Times change. Doesn’t mean people can’t learn to read a clock or to think critically.
They don’t need to retain and a lot of it is bullshit anyway.
Thinking critically is not on the same plane as reading a clock. I just don’t understand why people fight the current tools rather than using them to reach a new generation.
I’m of the generation that had it all - the cursive and the keyboard. Bridging that gap isn’t that difficult.
You don’t have the perspective I do. These young people are addicted to and numbed by their technology. They do not understand what critical thinking is. They want to be entertained 24/7, and can’t be bothered to do the work of thinking.
I never suggested getting rid of technology. But catering to people who don’t want to have to put any energy into anything other than having fun or being constantly diverted is not doing anyone a service.
Old folks get that, Lotus. No, really. They do.
I don’t mean to be impertinent but isn’t it your job to make them understand critical thinking? If what or how that’s being delivered isn’t reaching this cohort, perhaps it’s time to rethink the approach? (I say this knowing full well you have a curriculum you teach to and don’t mean it as a personal you.) Sounds like there’s a disconnect that you could ask your class to solve using the critical thinking skills you want them to have.
@Lord_Bowler Older people have been saying that for ages. They said it about you and me alike.
Another thing that’s bugging me is if these kids want to play on their phones all class, why are they even there?
As far at the time thing
I am on BD6 time
it’s what time I want it to be
Isn’t that a reflection of life as it is now? Shit is whatever we want it to be rather than what it actually is.
Seems to me we are precariously close to the point where that is simply not possible.
I’m struggling to believe it Norm.
That’s the whole point, isn’t it? I only have so much energy. I try everything I can think of to reach them – and I am a very creative thinker, and not one to give up. Most of them don’t understand the very concept of learning. Don’t give me this bullshit about it being my responsibility to lead a horse to water AND make him drink.
They are there for one reason ONLY – I ask them and they tell me so I know this is a fact. They are there to get a higher paying job.
They do not WANT to learn to be critical thinkers. They are lazy and want to be entertained. PERIOD. (Most of them, of course. There are always exceptions)
Again, my questions aren’t meant to be personal and I can only really come at this from a student perspective as well as a parent of soon to be college students. I also used to run scholarship programs and I know how shockingly lazy some kids can be even when it comes to getting free money.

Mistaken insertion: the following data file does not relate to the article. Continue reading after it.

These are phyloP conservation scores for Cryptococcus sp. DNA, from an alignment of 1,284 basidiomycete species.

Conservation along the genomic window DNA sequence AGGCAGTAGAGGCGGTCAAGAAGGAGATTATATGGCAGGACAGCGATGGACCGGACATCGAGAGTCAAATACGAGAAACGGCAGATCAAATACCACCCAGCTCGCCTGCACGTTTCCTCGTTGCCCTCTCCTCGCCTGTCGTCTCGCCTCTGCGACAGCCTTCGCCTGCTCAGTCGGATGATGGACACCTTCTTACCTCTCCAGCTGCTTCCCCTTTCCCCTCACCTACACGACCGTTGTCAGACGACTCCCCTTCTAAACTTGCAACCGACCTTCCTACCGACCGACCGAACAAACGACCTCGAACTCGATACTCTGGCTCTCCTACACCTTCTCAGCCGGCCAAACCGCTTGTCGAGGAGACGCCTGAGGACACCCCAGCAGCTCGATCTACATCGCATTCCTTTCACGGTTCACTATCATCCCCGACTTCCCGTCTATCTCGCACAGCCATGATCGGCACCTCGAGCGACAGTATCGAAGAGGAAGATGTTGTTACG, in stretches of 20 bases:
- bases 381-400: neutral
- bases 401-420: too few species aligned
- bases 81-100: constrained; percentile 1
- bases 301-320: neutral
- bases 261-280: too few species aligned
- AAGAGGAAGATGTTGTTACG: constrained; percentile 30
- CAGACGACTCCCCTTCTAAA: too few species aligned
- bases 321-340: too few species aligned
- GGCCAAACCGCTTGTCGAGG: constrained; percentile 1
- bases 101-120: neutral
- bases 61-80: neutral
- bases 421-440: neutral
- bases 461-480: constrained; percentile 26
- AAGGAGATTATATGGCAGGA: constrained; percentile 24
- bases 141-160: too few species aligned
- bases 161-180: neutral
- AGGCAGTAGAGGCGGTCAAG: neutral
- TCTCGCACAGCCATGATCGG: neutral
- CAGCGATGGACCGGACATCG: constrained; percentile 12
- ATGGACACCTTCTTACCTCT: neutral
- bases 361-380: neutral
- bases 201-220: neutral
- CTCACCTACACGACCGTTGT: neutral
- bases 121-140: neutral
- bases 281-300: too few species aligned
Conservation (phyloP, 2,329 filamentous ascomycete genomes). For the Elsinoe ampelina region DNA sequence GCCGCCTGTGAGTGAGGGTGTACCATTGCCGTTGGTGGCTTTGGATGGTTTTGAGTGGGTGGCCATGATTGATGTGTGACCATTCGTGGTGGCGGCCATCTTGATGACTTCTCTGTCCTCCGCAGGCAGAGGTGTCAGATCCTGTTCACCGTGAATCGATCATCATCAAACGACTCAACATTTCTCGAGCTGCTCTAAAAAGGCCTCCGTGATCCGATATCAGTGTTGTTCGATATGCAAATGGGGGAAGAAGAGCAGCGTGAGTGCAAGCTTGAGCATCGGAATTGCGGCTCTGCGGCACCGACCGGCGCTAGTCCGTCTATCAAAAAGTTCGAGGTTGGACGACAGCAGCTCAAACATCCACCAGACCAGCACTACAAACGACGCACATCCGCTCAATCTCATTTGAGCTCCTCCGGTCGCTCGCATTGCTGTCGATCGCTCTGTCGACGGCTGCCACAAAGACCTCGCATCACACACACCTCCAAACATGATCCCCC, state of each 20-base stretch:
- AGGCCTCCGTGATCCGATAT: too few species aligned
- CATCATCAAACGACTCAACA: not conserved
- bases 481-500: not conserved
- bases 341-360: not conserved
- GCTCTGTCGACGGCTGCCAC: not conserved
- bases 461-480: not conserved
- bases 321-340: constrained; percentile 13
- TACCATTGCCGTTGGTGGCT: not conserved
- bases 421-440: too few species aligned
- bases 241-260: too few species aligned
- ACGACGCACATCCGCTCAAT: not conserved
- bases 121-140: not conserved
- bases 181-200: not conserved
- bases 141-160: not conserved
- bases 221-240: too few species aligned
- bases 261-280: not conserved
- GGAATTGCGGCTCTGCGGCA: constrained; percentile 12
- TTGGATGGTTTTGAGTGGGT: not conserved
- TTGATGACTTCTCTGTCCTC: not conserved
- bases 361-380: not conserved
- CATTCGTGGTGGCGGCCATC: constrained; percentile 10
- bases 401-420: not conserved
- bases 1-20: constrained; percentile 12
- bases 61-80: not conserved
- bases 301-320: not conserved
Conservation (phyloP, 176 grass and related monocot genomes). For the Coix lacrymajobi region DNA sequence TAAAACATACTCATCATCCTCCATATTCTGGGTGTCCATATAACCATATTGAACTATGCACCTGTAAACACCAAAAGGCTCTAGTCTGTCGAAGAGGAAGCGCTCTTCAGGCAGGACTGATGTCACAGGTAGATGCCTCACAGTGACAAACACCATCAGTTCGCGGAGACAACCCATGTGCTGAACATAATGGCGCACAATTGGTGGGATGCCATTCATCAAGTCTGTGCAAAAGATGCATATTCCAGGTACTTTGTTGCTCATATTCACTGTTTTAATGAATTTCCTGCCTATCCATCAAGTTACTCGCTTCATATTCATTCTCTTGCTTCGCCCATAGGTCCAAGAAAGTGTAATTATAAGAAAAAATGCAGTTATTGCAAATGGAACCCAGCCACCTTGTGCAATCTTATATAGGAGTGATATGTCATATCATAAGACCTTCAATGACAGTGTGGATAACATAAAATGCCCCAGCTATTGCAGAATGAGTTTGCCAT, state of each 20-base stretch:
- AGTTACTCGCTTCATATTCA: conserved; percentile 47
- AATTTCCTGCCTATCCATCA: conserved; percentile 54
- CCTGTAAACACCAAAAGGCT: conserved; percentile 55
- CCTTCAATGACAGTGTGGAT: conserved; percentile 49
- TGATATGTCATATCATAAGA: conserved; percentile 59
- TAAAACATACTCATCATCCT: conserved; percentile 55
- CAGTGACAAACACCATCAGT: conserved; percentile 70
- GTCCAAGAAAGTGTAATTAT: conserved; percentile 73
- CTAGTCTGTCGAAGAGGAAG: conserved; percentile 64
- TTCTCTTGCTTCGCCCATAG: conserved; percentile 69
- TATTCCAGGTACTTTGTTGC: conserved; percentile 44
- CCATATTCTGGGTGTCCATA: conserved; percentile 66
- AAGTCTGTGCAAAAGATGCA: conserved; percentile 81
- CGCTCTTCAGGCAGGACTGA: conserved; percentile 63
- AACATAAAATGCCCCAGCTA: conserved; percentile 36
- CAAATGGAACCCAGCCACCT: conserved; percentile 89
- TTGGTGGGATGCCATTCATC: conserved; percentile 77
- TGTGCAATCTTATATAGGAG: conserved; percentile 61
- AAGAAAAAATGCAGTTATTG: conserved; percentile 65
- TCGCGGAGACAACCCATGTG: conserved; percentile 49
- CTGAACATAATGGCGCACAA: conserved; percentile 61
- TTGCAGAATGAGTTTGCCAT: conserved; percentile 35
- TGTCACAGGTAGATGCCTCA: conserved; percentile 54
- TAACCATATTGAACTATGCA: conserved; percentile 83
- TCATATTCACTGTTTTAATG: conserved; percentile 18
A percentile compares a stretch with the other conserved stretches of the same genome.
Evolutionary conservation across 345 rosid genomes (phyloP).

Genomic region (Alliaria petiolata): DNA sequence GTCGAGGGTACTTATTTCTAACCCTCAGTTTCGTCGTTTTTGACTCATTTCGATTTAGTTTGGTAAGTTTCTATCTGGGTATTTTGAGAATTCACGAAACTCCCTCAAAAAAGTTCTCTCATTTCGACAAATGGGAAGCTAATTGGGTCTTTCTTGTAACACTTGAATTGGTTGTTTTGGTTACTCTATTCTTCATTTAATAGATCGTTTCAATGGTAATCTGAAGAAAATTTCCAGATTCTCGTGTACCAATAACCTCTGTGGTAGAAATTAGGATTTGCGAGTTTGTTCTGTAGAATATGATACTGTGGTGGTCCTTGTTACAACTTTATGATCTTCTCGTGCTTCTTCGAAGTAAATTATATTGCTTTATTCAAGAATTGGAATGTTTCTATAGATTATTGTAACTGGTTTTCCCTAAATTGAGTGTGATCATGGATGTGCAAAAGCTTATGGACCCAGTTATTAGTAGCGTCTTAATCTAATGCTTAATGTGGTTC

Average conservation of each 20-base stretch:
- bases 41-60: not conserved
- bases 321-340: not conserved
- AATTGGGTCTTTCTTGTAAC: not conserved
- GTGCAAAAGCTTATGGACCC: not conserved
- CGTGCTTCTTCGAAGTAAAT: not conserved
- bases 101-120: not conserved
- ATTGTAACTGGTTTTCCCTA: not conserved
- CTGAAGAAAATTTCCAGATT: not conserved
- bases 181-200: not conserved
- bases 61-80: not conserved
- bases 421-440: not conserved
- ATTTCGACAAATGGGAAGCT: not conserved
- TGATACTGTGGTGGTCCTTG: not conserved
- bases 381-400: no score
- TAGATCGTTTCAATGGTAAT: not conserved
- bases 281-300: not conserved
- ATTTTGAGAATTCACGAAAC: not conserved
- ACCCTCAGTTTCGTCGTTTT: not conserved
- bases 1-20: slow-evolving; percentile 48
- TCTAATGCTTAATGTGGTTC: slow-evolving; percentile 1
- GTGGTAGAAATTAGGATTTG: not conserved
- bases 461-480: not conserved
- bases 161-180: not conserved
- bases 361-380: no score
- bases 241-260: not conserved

Even from being in classrooms in the 90s, I found education delivery to be old fashioned and frankly boring. Lectures and reading and papers and tests seemed so old fashioned as we began discovering a whole new world online with information at our fingertips even without it in our pockets but school slogged on in it same old form.
I think it’s time for a major overhaul of programming and delivery. I know you’ll likely object as my step mom who used to teach English at UCLA did but even the keeners like me were being turned off 20 years ago and came out with a piece of paper that was required to get a job as a receptionist. It’s become an extension of high school in terms of job requirement.
Trust me, technology has been incorporated into the classroom. That is not the problem. Frankly, the schools have become overly dependent on tech, imo. It doesn’t make students more engaged in their educations, in any way, shape, or form. The problem is getting them to focus for more than a minute and a half – on anything that requires deep thinking. Tech has shattered their ability to focus.
Tech isn’t going away so what’s the solution?
I know tech isn’t going away. The solution is for society in general and academia in particular to realize that too much tech is frying people’s brains and to develop curricula that give students time to live in the real world without interfacing with tech all the damn time.
Have you come across any studies about the effects of technology on brains?
When you say develop curriculum to allow students to “live in the real world” do you mean like apprenticeship based learning or something else?
There are tons of studies on the effects of the internet on the brain. Read The Shallows, by Nicholas Carr. He cites a lot of those studies. The news is not good.
I mean anything that allows them to participate in reality in a way that enhances their learning and their lives. Nature-centered education is one example. The possibilities are limitless.